Are your community’s utility costs rising faster than revenues?
Are you afraid or unwilling to raise your rates?
How would you like to cut your utility’s energy bills by 10 to 40 percent or more?
- 30 to 60 percent of a municipality’s energy budget is spent on the treatment of water and wastewater.
- According to the U.S. Dept. of Energy, energy audits typically identify potential savings to the user of 10 to 40 percent, with 20 percent being the average.
- Over the next 15 years, the cost of electricity is expected to increase by 20 percent.
This video presents to those in small, rural communities who are responsible for managing and overseeing wastewater treatment systems - boards or other governing bodies, staff and decision-makers - opportunities for saving on energy costs (many opportunities in the video also apply to drinking water facilities). The video helps these leaders find and start implementing ways to make energy use at their facilities more efficient.
Energy-saving projects implemented now will have a compounding effect, meaning energy cost savings will continue to grow into the future.
This video is not meant to be a prescription for a full and comprehensive energy audit. Because facilities can vary widely, it is to your advantage to find a professional and experienced person to perform an energy audit and tailor its findings to the uniqueness of your facilities. RCAP staff across the United States are able to carry out energy audits for drinking water and wastewater facilities. Find the contact information your RCAP region at rcap.org/regions
Most of us know the great benefits of recycling. It helps reduce our use of raw materials. It helps to save our resources from being sent to landfills. And it even minimizes damaging greenhouse gases. But what you may not know, is how the entire process works.
This is the Story of Recycling.
In most communities, residents place all of their recyclables into a single container or cart. The recyclables are then collected, mixed in with other recyclables, and then hauled to a local Material Recovery Facility, or MRF.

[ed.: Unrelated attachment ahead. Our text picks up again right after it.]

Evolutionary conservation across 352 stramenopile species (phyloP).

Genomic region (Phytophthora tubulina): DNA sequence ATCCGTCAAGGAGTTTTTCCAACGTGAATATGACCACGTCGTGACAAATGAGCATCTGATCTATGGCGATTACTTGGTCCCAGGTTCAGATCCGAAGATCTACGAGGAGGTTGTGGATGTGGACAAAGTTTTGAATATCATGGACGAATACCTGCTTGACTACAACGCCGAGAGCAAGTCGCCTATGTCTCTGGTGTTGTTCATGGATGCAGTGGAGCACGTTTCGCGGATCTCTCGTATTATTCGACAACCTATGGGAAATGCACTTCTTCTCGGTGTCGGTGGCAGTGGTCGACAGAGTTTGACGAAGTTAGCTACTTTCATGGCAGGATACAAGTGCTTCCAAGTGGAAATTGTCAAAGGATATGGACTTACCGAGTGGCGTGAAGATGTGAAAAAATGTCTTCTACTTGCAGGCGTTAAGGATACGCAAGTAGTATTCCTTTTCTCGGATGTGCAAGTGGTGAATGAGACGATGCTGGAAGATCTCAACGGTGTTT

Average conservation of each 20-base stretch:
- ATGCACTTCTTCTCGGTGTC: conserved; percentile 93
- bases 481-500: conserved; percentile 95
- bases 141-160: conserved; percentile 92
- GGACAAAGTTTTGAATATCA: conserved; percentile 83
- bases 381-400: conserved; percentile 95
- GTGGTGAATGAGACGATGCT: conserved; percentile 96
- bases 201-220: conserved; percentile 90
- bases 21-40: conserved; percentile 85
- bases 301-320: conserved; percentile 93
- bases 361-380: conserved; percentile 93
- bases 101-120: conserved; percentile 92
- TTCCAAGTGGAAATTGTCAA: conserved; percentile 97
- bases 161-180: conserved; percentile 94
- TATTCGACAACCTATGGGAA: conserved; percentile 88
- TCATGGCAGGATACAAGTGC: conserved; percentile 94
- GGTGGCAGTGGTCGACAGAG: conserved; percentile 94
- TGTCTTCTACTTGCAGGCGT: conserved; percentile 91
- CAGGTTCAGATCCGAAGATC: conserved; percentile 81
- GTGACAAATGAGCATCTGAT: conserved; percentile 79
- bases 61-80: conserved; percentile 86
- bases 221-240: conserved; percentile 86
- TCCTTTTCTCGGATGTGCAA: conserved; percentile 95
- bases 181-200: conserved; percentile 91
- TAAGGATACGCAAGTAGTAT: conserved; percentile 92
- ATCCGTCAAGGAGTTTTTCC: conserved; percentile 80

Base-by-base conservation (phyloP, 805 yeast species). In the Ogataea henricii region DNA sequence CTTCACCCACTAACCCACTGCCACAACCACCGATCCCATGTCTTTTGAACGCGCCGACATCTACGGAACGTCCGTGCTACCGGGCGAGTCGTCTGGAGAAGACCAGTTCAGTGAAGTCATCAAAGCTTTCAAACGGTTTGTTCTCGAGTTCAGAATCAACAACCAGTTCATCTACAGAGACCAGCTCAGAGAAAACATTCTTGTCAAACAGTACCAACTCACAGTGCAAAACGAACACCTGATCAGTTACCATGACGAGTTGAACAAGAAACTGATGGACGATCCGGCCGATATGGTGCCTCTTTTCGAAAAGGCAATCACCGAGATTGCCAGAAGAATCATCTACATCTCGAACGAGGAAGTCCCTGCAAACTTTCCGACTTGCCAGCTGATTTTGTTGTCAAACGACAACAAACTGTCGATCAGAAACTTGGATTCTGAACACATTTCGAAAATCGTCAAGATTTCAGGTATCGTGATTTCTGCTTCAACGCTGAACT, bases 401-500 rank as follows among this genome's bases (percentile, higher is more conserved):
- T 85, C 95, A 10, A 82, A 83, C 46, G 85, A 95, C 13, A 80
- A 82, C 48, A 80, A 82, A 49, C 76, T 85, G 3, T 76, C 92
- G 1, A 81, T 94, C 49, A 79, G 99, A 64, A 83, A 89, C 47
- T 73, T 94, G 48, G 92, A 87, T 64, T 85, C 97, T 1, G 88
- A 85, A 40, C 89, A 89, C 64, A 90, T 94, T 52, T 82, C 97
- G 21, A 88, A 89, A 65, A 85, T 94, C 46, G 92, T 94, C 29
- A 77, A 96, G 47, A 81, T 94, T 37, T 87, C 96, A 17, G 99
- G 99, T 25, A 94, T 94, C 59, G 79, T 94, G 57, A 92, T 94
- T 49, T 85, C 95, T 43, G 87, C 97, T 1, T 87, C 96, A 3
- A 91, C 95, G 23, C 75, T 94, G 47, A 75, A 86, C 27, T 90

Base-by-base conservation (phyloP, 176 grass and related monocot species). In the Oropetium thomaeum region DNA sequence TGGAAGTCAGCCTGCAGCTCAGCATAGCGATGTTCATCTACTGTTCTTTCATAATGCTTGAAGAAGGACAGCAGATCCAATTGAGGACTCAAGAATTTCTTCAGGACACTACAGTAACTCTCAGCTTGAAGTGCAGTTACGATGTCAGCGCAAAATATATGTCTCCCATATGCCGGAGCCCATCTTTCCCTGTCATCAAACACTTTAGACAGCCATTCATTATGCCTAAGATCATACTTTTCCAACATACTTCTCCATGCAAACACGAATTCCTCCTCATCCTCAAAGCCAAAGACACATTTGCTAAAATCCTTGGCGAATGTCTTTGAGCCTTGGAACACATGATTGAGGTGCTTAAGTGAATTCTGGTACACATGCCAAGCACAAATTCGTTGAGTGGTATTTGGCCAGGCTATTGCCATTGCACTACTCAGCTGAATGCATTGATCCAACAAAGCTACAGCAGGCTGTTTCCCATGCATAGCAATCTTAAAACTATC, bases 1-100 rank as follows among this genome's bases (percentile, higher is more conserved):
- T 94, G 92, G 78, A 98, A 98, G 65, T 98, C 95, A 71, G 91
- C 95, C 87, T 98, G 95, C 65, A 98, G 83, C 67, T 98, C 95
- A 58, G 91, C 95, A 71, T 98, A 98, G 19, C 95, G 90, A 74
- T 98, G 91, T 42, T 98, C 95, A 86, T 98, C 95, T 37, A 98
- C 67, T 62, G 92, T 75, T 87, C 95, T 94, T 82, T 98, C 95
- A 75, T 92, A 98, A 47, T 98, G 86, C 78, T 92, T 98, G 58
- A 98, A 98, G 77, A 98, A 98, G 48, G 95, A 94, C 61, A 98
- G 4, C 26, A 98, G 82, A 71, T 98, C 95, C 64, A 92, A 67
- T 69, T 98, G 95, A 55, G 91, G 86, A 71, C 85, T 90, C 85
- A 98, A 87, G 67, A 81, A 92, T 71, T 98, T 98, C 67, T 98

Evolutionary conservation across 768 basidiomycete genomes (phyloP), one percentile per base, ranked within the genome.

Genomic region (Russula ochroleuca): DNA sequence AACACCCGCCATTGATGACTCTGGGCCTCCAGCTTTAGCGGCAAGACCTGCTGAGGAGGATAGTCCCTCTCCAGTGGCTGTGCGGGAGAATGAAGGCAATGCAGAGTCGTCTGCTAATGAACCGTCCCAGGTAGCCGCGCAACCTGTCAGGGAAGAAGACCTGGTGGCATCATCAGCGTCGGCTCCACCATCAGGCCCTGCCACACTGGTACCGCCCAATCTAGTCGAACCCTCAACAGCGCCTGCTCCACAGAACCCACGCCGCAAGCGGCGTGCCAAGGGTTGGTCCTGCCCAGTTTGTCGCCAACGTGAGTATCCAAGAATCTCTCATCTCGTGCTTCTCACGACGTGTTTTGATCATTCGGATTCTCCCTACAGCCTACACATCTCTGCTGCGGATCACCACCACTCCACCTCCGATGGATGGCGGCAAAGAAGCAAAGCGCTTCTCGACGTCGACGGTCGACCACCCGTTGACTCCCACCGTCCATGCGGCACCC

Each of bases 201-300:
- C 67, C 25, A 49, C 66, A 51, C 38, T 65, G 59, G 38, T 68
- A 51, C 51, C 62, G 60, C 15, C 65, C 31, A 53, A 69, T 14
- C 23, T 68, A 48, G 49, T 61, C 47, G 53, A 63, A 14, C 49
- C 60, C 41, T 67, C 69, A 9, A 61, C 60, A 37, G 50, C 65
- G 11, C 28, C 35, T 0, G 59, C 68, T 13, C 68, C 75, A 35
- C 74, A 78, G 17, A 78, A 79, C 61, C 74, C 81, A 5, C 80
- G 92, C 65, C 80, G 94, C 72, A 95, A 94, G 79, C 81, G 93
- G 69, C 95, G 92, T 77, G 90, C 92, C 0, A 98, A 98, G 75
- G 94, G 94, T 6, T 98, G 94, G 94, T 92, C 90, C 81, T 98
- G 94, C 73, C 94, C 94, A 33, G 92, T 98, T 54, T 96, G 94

Once the unsorted resources arrive at the MRF, it is loaded onto a series of conveyers to start the sorting process. First, non-recyclables are removed by hand. Then, the material goes through a series of vibrating screens to isolate the cardboard and paper. From there, different types of paper are sorted by machines, and then hand, until they are baled. Meanwhile, while the paper is carried away, glass falls under the screens into glass crusher. Once crushed, the glass is carried out of the facility on a series of conveyor belts, and is dropped into a bunker or large container outside the MRF. At the same time, the rest of the resources continue along another conveyer belt where steel and tin cans are removed using magnets. Next, optical sorters are used to identify plastic bottles and blow a gust of air to separate them. Lastly, an eddy current isolates the aluminum. Now sorted, the separated materials are baled, and sent to reprocessing facilities.
Paper is sent to a paper mill, where it is pulped, screened, cleaned, spun, pumped, pressed, wound, divided, and packed into reels.
Aluminum is shredded, formed, heated, mixed, cooled, rolled, and ready to be made into more can in as little as six weeks.
And finally, plastic bottles are cleaned, scanned, sorted, shredded, melted, reformed, and remade into into t-shirts, plastic bags, or more bottles.
With the simple flick of a wrist, each item can be recycled and made into brand new products. Helping our economy, our earth, and our communities. So don’t throw away our future.
To learn more about each part of the recycling process, visit ReCommunity.com/Education.